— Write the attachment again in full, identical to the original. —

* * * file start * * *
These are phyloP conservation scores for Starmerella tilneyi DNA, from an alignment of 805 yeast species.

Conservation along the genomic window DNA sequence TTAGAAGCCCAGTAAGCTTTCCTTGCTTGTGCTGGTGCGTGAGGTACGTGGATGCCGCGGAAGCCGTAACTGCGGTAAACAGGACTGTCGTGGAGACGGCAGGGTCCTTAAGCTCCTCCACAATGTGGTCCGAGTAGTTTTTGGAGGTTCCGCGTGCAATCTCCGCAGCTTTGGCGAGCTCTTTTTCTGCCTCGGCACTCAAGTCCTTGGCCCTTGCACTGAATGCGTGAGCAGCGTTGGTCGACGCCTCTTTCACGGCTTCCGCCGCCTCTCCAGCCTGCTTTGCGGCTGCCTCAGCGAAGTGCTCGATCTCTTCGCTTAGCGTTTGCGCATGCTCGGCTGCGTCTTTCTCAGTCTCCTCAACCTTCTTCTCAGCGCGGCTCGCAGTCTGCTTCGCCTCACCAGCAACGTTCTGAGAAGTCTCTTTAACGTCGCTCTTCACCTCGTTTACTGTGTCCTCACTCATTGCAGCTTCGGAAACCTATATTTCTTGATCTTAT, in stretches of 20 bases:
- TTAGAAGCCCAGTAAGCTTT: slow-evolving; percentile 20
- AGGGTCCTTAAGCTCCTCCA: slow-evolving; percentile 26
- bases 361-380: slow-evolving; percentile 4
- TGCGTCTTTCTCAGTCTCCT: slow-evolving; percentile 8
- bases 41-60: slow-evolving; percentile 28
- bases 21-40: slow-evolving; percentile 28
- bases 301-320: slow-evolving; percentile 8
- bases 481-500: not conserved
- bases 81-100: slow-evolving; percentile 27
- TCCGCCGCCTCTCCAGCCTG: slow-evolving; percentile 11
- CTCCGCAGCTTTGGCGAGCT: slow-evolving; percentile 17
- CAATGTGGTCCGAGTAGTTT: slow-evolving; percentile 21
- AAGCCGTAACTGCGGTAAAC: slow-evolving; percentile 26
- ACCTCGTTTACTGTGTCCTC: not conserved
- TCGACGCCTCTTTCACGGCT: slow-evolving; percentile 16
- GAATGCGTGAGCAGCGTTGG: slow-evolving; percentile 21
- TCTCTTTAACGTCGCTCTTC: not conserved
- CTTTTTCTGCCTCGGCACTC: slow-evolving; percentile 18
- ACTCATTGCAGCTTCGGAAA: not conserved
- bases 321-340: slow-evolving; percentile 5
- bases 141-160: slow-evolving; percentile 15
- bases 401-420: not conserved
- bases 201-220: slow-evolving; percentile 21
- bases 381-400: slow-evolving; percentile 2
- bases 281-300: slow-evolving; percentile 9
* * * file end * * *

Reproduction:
These are phyloP conservation scores for Starmerella tilneyi DNA, from an alignment of 805 yeast species.

Conservation along the genomic window DNA sequence TTAGAAGCCCAGTAAGCTTTCCTTGCTTGTGCTGGTGCGTGAGGTACGTGGATGCCGCGGAAGCCGTAACTGCGGTAAACAGGACTGTCGTGGAGACGGCAGGGTCCTTAAGCTCCTCCACAATGTGGTCCGAGTAGTTTTTGGAGGTTCCGCGTGCAATCTCCGCAGCTTTGGCGAGCTCTTTTTCTGCCTCGGCACTCAAGTCCTTGGCCCTTGCACTGAATGCGTGAGCAGCGTTGGTCGACGCCTCTTTCACGGCTTCCGCCGCCTCTCCAGCCTGCTTTGCGGCTGCCTCAGCGAAGTGCTCGATCTCTTCGCTTAGCGTTTGCGCATGCTCGGCTGCGTCTTTCTCAGTCTCCTCAACCTTCTTCTCAGCGCGGCTCGCAGTCTGCTTCGCCTCACCAGCAACGTTCTGAGAAGTCTCTTTAACGTCGCTCTTCACCTCGTTTACTGTGTCCTCACTCATTGCAGCTTCGGAAACCTATATTTCTTGATCTTAT, in stretches of 20 bases:
- TTAGAAGCCCAGTAAGCTTT: slow-evolving; percentile 20
- AGGGTCCTTAAGCTCCTCCA: slow-evolving; percentile 26
- bases 361-380: slow-evolving; percentile 4
- TGCGTCTTTCTCAGTCTCCT: slow-evolving; percentile 8
- bases 41-60: slow-evolving; percentile 28
- bases 21-40: slow-evolving; percentile 28
- bases 301-320: slow-evolving; percentile 8
- bases 481-500: not conserved
- bases 81-100: slow-evolving; percentile 27
- TCCGCCGCCTCTCCAGCCTG: slow-evolving; percentile 11
- CTCCGCAGCTTTGGCGAGCT: slow-evolving; percentile 17
- CAATGTGGTCCGAGTAGTTT: slow-evolving; percentile 21
- AAGCCGTAACTGCGGTAAAC: slow-evolving; percentile 26
- ACCTCGTTTACTGTGTCCTC: not conserved
- TCGACGCCTCTTTCACGGCT: slow-evolving; percentile 16
- GAATGCGTGAGCAGCGTTGG: slow-evolving; percentile 21
- TCTCTTTAACGTCGCTCTTC: not conserved
- CTTTTTCTGCCTCGGCACTC: slow-evolving; percentile 18
- ACTCATTGCAGCTTCGGAAA: not conserved
- bases 321-340: slow-evolving; percentile 5
- bases 141-160: slow-evolving; percentile 15
- bases 401-420: not conserved
- bases 201-220: slow-evolving; percentile 21
- bases 381-400: slow-evolving; percentile 2
- bases 281-300: slow-evolving; percentile 9